In the "palmy days" of its history as a gold-mining community, Karangahake, had its own Methodist church, constituting the second Methodist Church in the Paeroa circuit. In later and less prosperous years of that industrial centre, the church was moved to Paeroa, and transformed into a Sunday-school hall, to be known henceforth as the Centenary Hall, commemorative of the centenary of New Zealand Methodism. The Paeroa Methodist church successfully celebrated its Diamond Jubilee rather more than three years ago — in June, 1942.

The Anglican Church

As two months have barely elapsed since the enthusiastic observance by the Paeroa Anglican community of the golden jubilee of their church, events in the progress of Anglicanism in the area during the past fifty years will be fairly easily recalled. A booklet recently compiled by the present Vicar, the Ven. Archdeacon W. G. H. Weadon, reveals that in the early years of their history the Anglicans were indebted to the Methodists for the use of the latter's communion building for worship. In the year 1883 the late Rev. E. J. McFarland was stationed for one year in Katikati, and visited Paeroa and Waihi to administer the services and sacraments of the Anglican church to settlers in those areas. Happenings during the next few years are somewhat obscure, but from 1886 to 1893 the services were maintained by the Rev. W. Katterus [Katterns - E], B. A., Vicar of Katikati. From 1893 to 1896 the Rev. F. G. Evans, L.Th., was responsible for the Paeroa services with his centre either at Thames or Te Aroha. During the year 1895 a church was built in Paeroa by Messrs. Moore and McKenzie. The building at that time was unlined, and had neither bell nor bell-tower. When, in 1937, the church was extended, with a new chancel and sanctuary built in brick, the nave of the original church was retained, and worshippers still use it. The first resident Vicar of Paeroa was the Rev. W. H. Wilson, formerly a missionary to Samoa under the London Missionary Society. Other incumbents have included the Revs. J. P. Cowie (son of the late Bishop Cowie), F. B. Dobson, and the present Vicar, Ven. Archdeacon W. G. H. Weadon, whose ministry in the parish covers a period of more than 18 years. Early lay workers included Dr. G. T. Smith, Messrs. F. Cock, A. J. Thorp and R. W. Evans.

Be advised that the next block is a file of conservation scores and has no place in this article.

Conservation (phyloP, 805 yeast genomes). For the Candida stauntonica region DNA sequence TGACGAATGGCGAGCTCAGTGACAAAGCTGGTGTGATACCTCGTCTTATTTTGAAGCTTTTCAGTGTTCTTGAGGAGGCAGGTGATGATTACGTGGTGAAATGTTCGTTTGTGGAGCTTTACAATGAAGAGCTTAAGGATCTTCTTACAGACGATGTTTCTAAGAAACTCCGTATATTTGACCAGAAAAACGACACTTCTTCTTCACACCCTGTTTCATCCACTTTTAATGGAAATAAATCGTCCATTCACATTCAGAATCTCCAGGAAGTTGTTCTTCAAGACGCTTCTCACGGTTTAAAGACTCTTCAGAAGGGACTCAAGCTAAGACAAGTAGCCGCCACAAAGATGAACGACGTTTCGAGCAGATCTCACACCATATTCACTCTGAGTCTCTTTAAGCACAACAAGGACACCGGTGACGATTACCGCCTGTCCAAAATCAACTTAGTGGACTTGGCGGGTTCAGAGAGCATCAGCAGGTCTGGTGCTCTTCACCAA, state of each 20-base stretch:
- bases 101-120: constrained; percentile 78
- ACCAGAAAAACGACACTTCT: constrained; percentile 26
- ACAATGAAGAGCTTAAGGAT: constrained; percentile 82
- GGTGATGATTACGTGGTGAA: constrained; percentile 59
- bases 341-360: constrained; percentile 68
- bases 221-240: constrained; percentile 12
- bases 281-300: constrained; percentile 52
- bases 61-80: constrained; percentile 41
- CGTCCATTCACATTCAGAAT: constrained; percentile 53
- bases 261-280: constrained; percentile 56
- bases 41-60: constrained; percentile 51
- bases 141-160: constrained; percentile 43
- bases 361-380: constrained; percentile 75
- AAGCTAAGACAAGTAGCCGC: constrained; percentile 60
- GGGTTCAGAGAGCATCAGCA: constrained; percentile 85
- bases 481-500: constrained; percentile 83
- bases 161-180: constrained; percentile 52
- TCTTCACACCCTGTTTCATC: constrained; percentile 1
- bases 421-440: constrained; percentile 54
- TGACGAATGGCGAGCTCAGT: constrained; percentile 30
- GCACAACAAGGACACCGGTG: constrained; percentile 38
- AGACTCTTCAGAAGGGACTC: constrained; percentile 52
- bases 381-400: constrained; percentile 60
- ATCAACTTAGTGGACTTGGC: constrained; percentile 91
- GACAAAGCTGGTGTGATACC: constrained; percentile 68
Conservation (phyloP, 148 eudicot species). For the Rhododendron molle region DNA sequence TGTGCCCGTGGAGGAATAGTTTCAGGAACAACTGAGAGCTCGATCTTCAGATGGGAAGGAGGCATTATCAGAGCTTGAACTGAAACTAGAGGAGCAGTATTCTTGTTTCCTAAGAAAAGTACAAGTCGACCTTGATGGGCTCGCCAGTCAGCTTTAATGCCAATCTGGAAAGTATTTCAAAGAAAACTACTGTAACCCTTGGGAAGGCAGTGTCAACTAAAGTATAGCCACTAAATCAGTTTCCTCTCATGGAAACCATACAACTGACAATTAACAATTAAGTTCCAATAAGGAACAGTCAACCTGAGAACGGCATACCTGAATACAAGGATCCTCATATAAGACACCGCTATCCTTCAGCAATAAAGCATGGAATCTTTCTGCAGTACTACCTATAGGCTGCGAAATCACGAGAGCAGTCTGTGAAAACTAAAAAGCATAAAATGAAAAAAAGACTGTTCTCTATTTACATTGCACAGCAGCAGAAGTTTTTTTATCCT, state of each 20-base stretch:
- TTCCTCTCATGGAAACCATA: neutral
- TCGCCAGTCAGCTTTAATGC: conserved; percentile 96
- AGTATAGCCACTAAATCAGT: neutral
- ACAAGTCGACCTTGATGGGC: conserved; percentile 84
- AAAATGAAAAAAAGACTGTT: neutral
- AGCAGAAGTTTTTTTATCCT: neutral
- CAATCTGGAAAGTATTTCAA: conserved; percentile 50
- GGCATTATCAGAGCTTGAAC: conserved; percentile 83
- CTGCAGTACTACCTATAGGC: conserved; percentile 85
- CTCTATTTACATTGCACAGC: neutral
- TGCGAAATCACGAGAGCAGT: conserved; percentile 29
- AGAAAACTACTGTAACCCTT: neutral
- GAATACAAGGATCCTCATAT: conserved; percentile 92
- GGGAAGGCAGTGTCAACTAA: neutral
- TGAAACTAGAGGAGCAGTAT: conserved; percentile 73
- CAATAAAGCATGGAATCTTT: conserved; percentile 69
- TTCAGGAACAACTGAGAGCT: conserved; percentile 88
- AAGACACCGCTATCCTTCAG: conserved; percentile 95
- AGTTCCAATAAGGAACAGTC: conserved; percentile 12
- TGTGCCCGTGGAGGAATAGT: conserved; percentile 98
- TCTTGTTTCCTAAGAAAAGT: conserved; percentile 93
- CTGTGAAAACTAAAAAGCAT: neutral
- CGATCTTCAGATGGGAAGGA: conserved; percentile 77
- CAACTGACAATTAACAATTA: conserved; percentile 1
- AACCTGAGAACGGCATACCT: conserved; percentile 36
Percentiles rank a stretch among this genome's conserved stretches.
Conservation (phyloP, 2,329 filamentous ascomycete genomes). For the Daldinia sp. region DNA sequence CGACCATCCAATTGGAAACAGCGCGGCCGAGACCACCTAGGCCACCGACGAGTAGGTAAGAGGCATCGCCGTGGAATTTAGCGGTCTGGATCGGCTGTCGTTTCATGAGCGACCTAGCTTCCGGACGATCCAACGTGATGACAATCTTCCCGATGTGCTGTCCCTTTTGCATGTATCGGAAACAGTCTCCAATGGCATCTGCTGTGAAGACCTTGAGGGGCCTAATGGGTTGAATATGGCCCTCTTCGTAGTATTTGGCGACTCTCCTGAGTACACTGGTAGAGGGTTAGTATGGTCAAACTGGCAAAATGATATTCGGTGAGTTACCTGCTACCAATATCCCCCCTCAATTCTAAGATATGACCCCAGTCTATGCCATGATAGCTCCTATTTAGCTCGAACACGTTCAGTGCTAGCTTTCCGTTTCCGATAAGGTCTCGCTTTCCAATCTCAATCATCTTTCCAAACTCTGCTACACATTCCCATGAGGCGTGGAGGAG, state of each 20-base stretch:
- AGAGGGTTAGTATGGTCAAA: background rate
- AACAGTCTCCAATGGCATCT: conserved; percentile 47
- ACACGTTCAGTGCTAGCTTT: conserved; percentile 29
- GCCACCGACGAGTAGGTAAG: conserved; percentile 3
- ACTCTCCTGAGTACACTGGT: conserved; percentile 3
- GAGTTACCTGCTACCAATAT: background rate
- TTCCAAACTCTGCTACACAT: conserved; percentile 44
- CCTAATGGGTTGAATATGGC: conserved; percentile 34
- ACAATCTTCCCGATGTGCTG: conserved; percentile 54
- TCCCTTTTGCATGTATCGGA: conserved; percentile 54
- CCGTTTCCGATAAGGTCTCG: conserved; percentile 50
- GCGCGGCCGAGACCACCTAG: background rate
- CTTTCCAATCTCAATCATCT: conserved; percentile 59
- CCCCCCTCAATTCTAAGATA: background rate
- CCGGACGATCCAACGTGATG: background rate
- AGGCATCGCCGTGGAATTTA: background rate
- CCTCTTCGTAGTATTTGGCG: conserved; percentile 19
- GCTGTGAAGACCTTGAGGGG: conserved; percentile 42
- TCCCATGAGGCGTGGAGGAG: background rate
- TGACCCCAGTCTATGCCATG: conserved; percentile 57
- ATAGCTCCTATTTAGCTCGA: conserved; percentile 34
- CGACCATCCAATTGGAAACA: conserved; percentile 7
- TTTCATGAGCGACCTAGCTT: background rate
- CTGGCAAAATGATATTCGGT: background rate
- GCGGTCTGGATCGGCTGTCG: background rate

The Presbyterian Church